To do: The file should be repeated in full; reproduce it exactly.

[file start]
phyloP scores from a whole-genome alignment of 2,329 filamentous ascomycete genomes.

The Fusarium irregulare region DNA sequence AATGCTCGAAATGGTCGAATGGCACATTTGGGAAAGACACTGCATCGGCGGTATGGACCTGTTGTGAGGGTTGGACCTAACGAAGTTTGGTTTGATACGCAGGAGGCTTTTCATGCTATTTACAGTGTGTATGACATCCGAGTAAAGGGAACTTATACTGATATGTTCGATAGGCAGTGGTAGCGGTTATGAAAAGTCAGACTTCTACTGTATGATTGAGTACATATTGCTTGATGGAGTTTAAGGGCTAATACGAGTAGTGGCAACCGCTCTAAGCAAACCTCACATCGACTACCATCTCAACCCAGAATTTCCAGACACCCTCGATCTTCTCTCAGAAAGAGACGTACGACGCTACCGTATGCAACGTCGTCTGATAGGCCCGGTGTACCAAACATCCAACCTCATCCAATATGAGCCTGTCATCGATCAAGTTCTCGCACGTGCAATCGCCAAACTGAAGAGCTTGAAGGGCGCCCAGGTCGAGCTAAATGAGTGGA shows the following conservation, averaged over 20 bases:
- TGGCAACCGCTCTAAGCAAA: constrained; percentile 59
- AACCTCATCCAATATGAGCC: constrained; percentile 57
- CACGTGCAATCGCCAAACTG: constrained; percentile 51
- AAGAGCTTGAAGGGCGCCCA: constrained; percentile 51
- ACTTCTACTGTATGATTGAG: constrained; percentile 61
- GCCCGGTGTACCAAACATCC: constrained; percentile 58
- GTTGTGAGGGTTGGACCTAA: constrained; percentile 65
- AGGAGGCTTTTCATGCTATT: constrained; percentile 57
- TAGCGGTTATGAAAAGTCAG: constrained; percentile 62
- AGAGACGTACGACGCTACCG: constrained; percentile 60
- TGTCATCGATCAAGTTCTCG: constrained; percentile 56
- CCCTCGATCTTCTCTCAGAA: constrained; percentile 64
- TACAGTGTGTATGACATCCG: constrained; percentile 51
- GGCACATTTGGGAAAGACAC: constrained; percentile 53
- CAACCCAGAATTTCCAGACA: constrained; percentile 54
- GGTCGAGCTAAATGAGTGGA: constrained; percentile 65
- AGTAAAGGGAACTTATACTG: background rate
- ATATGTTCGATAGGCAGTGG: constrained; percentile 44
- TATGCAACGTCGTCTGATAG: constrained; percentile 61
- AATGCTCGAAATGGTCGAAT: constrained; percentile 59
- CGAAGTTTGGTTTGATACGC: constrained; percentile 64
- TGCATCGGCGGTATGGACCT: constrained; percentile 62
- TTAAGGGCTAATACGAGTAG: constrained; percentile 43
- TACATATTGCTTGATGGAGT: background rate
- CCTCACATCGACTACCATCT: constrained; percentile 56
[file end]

phyloP scores from a whole-genome alignment of 2,329 filamentous ascomycete genomes.

The Fusarium irregulare region DNA sequence AATGCTCGAAATGGTCGAATGGCACATTTGGGAAAGACACTGCATCGGCGGTATGGACCTGTTGTGAGGGTTGGACCTAACGAAGTTTGGTTTGATACGCAGGAGGCTTTTCATGCTATTTACAGTGTGTATGACATCCGAGTAAAGGGAACTTATACTGATATGTTCGATAGGCAGTGGTAGCGGTTATGAAAAGTCAGACTTCTACTGTATGATTGAGTACATATTGCTTGATGGAGTTTAAGGGCTAATACGAGTAGTGGCAACCGCTCTAAGCAAACCTCACATCGACTACCATCTCAACCCAGAATTTCCAGACACCCTCGATCTTCTCTCAGAAAGAGACGTACGACGCTACCGTATGCAACGTCGTCTGATAGGCCCGGTGTACCAAACATCCAACCTCATCCAATATGAGCCTGTCATCGATCAAGTTCTCGCACGTGCAATCGCCAAACTGAAGAGCTTGAAGGGCGCCCAGGTCGAGCTAAATGAGTGGA shows the following conservation, averaged over 20 bases:
- TGGCAACCGCTCTAAGCAAA: constrained; percentile 59
- AACCTCATCCAATATGAGCC: constrained; percentile 57
- CACGTGCAATCGCCAAACTG: constrained; percentile 51
- AAGAGCTTGAAGGGCGCCCA: constrained; percentile 51
- ACTTCTACTGTATGATTGAG: constrained; percentile 61
- GCCCGGTGTACCAAACATCC: constrained; percentile 58
- GTTGTGAGGGTTGGACCTAA: constrained; percentile 65
- AGGAGGCTTTTCATGCTATT: constrained; percentile 57
- TAGCGGTTATGAAAAGTCAG: constrained; percentile 62
- AGAGACGTACGACGCTACCG: constrained; percentile 60
- TGTCATCGATCAAGTTCTCG: constrained; percentile 56
- CCCTCGATCTTCTCTCAGAA: constrained; percentile 64
- TACAGTGTGTATGACATCCG: constrained; percentile 51
- GGCACATTTGGGAAAGACAC: constrained; percentile 53
- CAACCCAGAATTTCCAGACA: constrained; percentile 54
- GGTCGAGCTAAATGAGTGGA: constrained; percentile 65
- AGTAAAGGGAACTTATACTG: background rate
- ATATGTTCGATAGGCAGTGG: constrained; percentile 44
- TATGCAACGTCGTCTGATAG: constrained; percentile 61
- AATGCTCGAAATGGTCGAAT: constrained; percentile 59
- CGAAGTTTGGTTTGATACGC: constrained; percentile 64
- TGCATCGGCGGTATGGACCT: constrained; percentile 62
- TTAAGGGCTAATACGAGTAG: constrained; percentile 43
- TACATATTGCTTGATGGAGT: background rate
- CCTCACATCGACTACCATCT: constrained; percentile 56